ORLANDO, Fla. —Portable
screening devices allow pediatricians to successfully screen children for
vision problems, including amblyopia, according to an abstract presented Oct.
25 at the American Academy of Pediatrics (AAP) National Conference and
Exhibition in Orlando.
Approximately 15 percent of
children ages 3 to 5 have vision problems that can threaten normal visual
development. In “Practical Validation of Plusoptix, iScreen, SPOT and
iCheckKids* Photoscreeners in Young and Developmentally Delayed Pediatric
Patients,” researchers tested the effectiveness of four state-of-the-art
portable vision screening devices in 108 pediatric patients in Alaska.
The children were ages 6
months to 10 years. Each received a comprehensive exam, followed by screening
with each of the four vision screening devices, including the iCheckKids device
which attaches to a smartphone.
All four devices performed
well, according to the study authors. The devices’ sensitivity/specificity
ratings were comparable: iScreen had a 75 percent/88 percent
sensitivity/specificity reading; SPOT, 80 percent/85 percent; Plusoptix, 83
percent/88 percent; and the iCheckKids, 81 percent/91 percent. The outcomes were similar for preschool-age
children and developmentally delayed children.
exquisitely capable of detecting the most common, and the most treatable
amblyopia risk factor, such as insufficiently accommodated hyperopia or
farsightedness,” said lead author Robert Arnold, MD. “A simple snap of your
camera shutter will save a child’s sight for life.”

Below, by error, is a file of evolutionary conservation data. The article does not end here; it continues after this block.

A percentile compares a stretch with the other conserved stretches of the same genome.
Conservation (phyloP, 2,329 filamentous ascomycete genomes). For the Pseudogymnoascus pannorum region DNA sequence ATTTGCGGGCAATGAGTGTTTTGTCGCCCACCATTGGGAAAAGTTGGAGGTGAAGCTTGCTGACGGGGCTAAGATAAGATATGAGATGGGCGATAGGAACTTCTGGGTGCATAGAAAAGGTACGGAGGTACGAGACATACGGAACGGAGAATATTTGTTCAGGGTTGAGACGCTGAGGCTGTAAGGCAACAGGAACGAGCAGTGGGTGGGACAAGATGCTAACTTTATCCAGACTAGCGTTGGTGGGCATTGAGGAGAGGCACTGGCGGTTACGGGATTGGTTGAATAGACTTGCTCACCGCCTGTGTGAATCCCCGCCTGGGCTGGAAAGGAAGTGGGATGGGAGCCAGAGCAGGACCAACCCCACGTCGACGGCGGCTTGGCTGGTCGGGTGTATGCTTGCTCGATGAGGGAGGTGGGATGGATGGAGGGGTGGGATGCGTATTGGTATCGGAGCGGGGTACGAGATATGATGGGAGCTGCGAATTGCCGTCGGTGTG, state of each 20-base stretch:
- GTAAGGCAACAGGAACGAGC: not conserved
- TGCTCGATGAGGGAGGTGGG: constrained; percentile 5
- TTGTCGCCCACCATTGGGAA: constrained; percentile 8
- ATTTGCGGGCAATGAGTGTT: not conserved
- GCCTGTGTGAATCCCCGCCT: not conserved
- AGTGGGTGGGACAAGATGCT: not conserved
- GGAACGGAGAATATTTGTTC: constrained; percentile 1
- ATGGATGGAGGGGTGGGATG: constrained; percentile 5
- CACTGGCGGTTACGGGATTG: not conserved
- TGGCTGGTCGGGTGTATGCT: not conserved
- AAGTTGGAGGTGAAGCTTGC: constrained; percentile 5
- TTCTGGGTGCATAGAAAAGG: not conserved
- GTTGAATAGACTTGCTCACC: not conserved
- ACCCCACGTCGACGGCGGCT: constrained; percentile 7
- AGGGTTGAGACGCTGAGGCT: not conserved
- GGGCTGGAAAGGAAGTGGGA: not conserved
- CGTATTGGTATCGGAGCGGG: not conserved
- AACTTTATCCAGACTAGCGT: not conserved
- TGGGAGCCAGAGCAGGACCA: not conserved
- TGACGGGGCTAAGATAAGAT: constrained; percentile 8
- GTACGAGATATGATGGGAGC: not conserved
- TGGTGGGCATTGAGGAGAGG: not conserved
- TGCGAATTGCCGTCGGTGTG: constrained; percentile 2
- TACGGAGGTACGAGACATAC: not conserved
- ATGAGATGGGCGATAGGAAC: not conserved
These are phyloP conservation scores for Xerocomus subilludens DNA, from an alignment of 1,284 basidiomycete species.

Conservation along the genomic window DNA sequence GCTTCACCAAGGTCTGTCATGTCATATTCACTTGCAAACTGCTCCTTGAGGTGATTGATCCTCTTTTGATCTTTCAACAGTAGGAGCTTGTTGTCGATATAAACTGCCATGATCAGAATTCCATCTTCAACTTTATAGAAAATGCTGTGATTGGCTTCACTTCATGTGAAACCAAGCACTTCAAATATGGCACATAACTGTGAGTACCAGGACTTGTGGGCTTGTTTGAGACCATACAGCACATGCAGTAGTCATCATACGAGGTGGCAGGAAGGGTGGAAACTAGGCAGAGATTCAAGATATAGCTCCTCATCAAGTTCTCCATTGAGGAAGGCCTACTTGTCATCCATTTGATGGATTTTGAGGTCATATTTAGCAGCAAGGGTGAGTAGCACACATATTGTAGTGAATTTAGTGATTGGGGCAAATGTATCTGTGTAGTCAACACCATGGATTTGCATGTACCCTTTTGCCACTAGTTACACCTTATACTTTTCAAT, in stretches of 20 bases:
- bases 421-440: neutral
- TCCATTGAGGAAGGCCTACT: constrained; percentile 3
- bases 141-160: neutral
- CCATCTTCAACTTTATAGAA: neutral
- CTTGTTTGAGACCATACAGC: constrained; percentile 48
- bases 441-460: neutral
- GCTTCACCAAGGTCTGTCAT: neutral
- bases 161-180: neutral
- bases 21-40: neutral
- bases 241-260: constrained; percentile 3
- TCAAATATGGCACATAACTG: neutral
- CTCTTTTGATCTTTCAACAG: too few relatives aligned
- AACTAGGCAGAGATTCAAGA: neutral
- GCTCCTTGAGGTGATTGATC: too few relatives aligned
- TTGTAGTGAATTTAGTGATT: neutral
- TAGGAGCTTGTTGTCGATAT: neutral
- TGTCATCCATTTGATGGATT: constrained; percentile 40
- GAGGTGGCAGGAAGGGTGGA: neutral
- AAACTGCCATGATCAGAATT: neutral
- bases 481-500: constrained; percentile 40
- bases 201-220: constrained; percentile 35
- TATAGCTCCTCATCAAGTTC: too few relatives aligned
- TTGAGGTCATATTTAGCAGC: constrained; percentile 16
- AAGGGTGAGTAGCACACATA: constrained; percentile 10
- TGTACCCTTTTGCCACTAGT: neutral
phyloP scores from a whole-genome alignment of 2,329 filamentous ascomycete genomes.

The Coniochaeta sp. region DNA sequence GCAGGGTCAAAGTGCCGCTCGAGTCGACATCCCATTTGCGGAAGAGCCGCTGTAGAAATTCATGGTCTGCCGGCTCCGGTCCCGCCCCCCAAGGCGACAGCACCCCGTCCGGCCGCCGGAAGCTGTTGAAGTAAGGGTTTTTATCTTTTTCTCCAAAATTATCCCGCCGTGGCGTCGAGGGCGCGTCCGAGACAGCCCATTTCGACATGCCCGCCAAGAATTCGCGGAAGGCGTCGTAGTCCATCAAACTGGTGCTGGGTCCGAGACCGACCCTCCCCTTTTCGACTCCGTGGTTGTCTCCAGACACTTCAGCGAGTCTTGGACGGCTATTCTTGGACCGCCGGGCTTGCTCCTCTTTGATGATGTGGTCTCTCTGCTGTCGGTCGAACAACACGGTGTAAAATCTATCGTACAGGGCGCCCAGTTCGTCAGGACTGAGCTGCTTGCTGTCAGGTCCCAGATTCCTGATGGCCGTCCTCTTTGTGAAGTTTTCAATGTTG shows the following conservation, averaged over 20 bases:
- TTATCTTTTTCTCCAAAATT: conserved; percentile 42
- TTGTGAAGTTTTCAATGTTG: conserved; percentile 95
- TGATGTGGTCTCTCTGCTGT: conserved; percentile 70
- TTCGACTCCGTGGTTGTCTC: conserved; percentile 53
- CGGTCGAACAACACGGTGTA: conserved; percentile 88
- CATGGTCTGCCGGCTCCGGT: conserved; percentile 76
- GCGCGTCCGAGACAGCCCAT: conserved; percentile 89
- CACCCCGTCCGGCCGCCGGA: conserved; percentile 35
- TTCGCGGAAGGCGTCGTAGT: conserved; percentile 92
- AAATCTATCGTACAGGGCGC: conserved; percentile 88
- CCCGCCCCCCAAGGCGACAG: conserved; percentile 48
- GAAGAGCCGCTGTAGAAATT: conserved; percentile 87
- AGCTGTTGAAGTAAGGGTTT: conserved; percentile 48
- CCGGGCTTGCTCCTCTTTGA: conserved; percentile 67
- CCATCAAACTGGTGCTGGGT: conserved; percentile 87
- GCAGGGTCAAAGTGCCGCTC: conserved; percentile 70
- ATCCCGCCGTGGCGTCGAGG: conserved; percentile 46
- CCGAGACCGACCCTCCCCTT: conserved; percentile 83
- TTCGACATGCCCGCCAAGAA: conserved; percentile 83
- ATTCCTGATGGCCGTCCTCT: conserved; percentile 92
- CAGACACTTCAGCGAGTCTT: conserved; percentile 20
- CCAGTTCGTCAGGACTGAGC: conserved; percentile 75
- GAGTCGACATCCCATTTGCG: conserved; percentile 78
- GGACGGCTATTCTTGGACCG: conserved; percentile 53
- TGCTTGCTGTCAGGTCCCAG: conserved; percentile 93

These new devices, combined
with the AAP’s updated vision screening guidelines and a reimbursement code
(99174) for these services, “promise to improve early screening for amblyopia,”
Dr. Arnold said.
*ICheckKids will be called
GoCheckKids in the future.
Editor’s Note: Several of these apps are the subject
of other abstracts presented at the AAP meeting. These abstracts include: “Photoscreening for Refractive Error and
Strabismus with a Smartphone App,” (https://aap.confex.com/aap/2013/webprogrampress/Paper20979.html)
and “The Need to Modernize Vision-Screening Practices in Schools” (https://aap.confex.com/aap/2013/webprogrampress/Paper21752.html).
For information on contacting the authors, contact the AAP Department of Public
To view the abstract,
“Practical Validation of Plusoptix, Iscreen, SPOT and ICheckKids Photoscreeners
in Young and Developmentally Delayed Pediatric Patients,”
go to https://aap.confex.com/aap/2013/webprogrampress/Paper20691.html
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